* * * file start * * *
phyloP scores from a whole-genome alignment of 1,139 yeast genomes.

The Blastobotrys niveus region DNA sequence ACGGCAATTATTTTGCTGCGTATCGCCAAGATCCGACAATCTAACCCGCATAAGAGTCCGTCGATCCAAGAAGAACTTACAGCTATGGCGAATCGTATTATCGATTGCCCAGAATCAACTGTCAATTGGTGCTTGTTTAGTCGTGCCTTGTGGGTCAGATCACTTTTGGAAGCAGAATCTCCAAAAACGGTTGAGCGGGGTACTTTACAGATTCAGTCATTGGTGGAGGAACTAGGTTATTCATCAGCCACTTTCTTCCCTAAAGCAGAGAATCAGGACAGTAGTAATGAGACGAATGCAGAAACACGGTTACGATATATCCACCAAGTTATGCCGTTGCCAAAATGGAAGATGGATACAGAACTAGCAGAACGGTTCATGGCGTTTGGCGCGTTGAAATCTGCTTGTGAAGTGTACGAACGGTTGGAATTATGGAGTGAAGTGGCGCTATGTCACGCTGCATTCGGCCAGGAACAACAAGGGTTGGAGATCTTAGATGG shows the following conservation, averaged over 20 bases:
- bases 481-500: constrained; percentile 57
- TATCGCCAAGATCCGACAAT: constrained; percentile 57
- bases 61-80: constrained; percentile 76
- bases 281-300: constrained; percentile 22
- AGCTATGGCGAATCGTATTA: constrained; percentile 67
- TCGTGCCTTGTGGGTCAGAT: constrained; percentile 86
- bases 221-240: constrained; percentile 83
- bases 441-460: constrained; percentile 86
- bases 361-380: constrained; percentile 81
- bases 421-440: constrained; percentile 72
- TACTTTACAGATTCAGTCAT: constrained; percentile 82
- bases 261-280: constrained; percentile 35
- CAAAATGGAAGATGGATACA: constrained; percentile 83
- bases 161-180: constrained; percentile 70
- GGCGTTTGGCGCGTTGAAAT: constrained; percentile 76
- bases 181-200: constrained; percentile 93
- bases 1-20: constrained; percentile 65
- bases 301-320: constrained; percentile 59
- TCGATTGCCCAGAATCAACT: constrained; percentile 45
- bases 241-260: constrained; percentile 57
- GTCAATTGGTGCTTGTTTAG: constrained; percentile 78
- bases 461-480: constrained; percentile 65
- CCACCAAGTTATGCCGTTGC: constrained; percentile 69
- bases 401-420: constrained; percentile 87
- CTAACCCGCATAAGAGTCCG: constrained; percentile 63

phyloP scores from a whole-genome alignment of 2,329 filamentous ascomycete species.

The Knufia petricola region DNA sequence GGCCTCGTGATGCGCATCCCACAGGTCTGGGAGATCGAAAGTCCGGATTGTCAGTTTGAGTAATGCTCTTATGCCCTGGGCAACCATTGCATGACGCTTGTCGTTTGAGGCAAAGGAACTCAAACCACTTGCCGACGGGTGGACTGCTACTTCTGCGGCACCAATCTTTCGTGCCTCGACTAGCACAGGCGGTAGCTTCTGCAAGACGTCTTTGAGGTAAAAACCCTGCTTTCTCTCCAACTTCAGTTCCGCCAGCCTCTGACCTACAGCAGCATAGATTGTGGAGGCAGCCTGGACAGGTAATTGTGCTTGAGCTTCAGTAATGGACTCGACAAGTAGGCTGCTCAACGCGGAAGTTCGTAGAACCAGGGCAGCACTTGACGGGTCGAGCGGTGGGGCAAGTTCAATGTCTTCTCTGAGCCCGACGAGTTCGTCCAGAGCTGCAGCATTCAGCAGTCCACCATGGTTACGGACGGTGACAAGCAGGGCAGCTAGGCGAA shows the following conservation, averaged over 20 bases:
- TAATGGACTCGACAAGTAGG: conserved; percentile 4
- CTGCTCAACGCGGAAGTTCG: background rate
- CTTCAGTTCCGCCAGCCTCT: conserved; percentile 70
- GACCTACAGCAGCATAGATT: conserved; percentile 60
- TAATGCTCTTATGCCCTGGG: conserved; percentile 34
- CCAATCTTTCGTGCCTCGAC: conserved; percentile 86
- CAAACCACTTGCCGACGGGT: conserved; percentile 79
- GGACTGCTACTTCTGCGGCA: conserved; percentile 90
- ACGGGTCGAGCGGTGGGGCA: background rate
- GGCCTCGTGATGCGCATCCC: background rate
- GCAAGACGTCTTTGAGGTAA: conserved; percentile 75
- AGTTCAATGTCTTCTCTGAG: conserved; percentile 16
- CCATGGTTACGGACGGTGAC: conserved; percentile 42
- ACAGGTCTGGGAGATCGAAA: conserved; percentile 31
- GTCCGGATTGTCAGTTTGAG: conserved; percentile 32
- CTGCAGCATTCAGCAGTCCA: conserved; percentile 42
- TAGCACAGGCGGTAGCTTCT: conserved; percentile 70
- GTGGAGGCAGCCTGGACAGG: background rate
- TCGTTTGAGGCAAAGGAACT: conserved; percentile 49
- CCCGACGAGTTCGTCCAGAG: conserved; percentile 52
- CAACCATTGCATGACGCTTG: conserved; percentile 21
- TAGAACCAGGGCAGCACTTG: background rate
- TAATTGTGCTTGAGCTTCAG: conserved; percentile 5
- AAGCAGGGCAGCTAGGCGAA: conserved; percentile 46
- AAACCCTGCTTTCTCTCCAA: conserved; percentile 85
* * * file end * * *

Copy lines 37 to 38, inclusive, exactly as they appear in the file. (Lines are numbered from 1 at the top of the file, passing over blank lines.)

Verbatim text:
- GGACTGCTACTTCTGCGGCA: conserved; percentile 90
- ACGGGTCGAGCGGTGGGGCA: background rate